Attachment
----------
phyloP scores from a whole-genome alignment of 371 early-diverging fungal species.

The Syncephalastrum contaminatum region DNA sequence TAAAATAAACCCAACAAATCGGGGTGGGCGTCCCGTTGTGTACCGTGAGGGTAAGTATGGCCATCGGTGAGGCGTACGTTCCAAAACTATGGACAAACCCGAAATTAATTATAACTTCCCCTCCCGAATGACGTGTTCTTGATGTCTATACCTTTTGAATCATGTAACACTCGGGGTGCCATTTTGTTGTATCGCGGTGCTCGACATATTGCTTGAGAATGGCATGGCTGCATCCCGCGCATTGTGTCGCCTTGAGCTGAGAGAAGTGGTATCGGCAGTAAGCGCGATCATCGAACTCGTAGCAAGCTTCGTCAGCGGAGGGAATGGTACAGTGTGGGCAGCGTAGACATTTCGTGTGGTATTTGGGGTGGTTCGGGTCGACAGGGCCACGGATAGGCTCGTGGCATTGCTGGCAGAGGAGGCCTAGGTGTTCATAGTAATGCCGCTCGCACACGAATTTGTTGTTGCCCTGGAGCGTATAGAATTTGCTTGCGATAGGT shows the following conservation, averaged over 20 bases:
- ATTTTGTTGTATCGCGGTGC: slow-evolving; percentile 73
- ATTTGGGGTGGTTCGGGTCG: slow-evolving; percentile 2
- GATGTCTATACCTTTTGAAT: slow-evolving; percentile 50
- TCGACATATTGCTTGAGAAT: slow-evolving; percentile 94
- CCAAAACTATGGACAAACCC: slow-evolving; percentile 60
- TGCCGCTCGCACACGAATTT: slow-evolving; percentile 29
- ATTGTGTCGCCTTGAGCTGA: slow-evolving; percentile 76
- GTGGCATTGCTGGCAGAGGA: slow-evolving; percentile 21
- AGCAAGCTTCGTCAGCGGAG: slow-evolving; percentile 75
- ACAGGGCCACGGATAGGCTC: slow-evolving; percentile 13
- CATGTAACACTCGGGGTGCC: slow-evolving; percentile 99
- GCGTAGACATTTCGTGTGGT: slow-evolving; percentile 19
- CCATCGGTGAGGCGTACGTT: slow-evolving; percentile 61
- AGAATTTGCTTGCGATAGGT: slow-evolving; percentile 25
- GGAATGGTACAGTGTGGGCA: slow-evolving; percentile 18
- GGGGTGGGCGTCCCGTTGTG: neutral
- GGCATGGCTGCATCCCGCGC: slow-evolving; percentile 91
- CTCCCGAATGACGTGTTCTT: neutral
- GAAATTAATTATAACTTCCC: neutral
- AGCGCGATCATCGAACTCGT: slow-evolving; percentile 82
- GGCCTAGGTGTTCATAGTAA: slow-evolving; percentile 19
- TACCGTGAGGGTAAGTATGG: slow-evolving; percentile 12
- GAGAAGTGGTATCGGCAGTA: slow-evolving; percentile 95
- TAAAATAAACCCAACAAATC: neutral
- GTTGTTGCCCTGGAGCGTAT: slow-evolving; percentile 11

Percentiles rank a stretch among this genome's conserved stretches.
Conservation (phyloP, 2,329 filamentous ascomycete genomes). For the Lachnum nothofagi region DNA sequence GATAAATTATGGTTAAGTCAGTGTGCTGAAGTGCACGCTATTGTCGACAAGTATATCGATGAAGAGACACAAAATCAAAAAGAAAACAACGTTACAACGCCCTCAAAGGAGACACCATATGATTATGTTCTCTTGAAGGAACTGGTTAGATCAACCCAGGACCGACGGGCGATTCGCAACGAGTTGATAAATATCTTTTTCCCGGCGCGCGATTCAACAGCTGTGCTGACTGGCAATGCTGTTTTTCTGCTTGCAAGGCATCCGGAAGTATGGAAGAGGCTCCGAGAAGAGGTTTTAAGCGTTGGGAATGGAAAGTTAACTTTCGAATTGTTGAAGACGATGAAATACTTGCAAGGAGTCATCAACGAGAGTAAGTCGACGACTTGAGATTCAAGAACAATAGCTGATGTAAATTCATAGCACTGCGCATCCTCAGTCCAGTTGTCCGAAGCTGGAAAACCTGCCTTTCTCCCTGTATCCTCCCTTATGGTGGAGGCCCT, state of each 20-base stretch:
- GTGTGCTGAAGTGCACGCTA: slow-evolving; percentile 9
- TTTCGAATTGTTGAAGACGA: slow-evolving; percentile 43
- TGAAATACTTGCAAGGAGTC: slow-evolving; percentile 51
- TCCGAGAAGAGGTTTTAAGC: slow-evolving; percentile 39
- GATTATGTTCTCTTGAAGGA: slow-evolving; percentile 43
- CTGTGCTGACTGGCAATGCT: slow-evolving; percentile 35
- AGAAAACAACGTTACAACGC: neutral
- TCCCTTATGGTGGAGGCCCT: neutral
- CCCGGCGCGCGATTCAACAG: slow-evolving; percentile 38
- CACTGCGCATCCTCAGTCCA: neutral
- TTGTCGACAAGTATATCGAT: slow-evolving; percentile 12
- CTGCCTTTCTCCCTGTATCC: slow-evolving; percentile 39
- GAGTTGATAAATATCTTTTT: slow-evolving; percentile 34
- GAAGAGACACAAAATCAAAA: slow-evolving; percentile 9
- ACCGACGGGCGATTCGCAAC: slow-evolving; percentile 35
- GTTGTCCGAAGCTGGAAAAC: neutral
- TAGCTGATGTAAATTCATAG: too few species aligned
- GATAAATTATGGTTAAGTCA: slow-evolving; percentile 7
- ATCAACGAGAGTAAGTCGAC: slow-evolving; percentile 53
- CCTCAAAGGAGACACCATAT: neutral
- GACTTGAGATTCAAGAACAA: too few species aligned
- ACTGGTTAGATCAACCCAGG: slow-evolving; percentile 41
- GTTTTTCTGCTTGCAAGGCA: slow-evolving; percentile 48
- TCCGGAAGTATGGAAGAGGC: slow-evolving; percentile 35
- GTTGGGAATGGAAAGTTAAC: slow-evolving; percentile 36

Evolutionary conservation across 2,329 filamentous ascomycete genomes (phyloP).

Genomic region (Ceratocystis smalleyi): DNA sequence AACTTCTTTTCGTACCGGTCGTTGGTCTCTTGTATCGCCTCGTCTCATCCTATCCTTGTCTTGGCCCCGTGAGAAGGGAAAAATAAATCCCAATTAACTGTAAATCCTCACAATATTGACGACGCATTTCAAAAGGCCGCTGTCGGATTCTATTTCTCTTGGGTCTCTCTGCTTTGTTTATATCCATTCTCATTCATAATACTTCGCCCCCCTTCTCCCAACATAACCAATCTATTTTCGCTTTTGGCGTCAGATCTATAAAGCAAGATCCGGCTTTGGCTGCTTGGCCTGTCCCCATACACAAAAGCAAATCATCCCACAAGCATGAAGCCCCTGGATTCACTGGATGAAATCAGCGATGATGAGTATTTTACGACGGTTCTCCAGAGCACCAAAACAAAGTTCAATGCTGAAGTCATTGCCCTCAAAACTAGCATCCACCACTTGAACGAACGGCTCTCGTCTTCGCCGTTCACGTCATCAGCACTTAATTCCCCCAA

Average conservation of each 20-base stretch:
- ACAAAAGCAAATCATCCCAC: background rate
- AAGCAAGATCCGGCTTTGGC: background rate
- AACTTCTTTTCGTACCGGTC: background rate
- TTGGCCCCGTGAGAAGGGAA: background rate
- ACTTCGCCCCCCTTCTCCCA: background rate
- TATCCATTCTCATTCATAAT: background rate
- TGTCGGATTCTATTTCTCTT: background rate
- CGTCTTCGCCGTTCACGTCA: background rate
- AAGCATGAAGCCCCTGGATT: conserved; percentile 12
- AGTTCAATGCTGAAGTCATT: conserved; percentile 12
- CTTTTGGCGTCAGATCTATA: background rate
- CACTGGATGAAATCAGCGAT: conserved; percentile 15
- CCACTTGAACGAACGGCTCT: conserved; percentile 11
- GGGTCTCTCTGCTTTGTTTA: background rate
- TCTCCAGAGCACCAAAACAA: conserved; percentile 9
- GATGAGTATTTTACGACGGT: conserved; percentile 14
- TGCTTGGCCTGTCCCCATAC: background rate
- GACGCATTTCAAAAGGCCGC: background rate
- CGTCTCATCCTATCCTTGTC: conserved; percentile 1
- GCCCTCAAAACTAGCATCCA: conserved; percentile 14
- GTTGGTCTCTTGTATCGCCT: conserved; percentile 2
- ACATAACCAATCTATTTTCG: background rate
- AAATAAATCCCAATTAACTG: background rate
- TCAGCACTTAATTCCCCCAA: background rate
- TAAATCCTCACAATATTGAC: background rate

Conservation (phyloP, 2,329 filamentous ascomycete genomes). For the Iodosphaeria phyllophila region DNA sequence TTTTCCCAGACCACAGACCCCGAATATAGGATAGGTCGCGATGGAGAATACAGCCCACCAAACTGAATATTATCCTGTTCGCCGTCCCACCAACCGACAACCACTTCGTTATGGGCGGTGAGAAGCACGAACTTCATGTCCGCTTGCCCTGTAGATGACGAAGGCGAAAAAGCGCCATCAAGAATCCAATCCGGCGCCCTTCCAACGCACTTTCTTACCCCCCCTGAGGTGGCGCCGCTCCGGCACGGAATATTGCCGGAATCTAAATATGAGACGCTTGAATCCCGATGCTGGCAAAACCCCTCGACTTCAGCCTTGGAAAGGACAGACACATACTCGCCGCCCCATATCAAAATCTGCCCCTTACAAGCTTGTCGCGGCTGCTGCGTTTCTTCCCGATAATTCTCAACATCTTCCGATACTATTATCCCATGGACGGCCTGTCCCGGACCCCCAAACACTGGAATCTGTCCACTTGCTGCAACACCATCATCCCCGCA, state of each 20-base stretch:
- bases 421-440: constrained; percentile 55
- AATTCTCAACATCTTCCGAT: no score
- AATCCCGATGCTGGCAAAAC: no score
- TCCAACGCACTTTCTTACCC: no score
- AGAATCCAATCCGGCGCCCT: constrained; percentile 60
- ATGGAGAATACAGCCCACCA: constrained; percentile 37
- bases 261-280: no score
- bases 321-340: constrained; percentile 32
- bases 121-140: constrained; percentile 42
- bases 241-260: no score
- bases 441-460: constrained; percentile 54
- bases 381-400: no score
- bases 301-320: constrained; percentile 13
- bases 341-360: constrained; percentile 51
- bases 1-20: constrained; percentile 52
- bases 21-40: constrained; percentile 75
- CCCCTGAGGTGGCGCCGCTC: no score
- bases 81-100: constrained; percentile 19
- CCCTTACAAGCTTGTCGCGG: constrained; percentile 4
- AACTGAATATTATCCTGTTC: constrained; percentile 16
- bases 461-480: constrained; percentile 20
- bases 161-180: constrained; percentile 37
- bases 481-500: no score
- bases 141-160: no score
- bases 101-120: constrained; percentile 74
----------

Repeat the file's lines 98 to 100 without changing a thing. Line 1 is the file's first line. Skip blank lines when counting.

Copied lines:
- bases 1-20: constrained; percentile 52
- bases 21-40: constrained; percentile 75
- CCCCTGAGGTGGCGCCGCTC: no score